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Adland, diversity and workplace culture
United KingdomDiverse hiring practicesTalent, skills, HR
The UK advertising industry is failing to treat employees equally, staff believe, but it does boast a strong workplace culture.
That’s according to a new survey across industries by ad industry body the IPA and insight agency Opinium, which asked like-for-like questions to last year’s All In survey. Speaking at yesterday’s IPA Talent & Diversity conference, Jack Tadman, senior research manager at Opinium, compared the two to see where the ad industry stands in relation to others.
People working in the advertising industry thought employers were treating people less equally than other employers, with a particular difference when it came to the perception of treatment of people with a disability.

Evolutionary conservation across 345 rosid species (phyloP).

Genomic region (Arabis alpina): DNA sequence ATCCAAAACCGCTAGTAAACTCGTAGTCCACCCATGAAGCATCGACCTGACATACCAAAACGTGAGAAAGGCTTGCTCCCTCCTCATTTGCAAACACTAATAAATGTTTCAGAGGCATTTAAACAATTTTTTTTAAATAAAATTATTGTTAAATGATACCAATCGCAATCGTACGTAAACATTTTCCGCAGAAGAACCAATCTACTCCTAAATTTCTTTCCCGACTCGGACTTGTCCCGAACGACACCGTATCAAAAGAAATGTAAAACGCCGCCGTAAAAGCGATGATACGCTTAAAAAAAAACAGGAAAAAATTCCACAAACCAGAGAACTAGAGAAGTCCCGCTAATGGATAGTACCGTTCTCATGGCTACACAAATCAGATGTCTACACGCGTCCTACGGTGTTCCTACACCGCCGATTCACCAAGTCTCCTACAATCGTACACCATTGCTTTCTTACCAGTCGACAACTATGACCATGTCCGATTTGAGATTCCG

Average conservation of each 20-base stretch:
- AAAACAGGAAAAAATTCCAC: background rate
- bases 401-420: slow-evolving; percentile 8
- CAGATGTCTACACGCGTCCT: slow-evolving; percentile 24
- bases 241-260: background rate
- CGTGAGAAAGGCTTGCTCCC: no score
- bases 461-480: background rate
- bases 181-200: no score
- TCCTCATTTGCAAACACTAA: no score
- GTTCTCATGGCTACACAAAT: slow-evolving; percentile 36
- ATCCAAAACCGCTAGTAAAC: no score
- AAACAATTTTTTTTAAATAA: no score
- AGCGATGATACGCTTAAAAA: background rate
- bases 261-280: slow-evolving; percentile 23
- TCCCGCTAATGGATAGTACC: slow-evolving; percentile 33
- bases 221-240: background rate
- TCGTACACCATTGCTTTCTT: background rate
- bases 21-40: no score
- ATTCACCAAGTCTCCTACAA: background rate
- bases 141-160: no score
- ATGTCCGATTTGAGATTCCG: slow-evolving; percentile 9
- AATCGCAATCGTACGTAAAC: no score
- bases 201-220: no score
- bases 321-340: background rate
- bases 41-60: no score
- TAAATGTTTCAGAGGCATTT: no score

The industry scored lower than average on equal pay for equal work and there was a greater perception that who you know is more important than what you know.
Workplace culture is stronger than average in advertising: there’s less likelihood of mistakes being held against people or their efforts undermined; there’s more openness to problems being raised, to people asking for help and to taking risks.
Across all industries, positive recognition of work was more important than things like work-from-home policies or training.
“Whilst it’s great there’s this high awareness of D&I initiatives within the industry, we do see this repeating theme of inequality, despite that inclusion” – Jack Tadman, senior research manager at Opinium.
Why it matters
At the same conference, historian David Olusoga observed that, in his experience, the liberal, creative sectors are “behind the curve” when it comes to the issue of promoting minorities into management positions. “Other sectors that are far less culturally liberal – the law, the financial world – are doing more and doing it faster and doing it better than we are,” he said.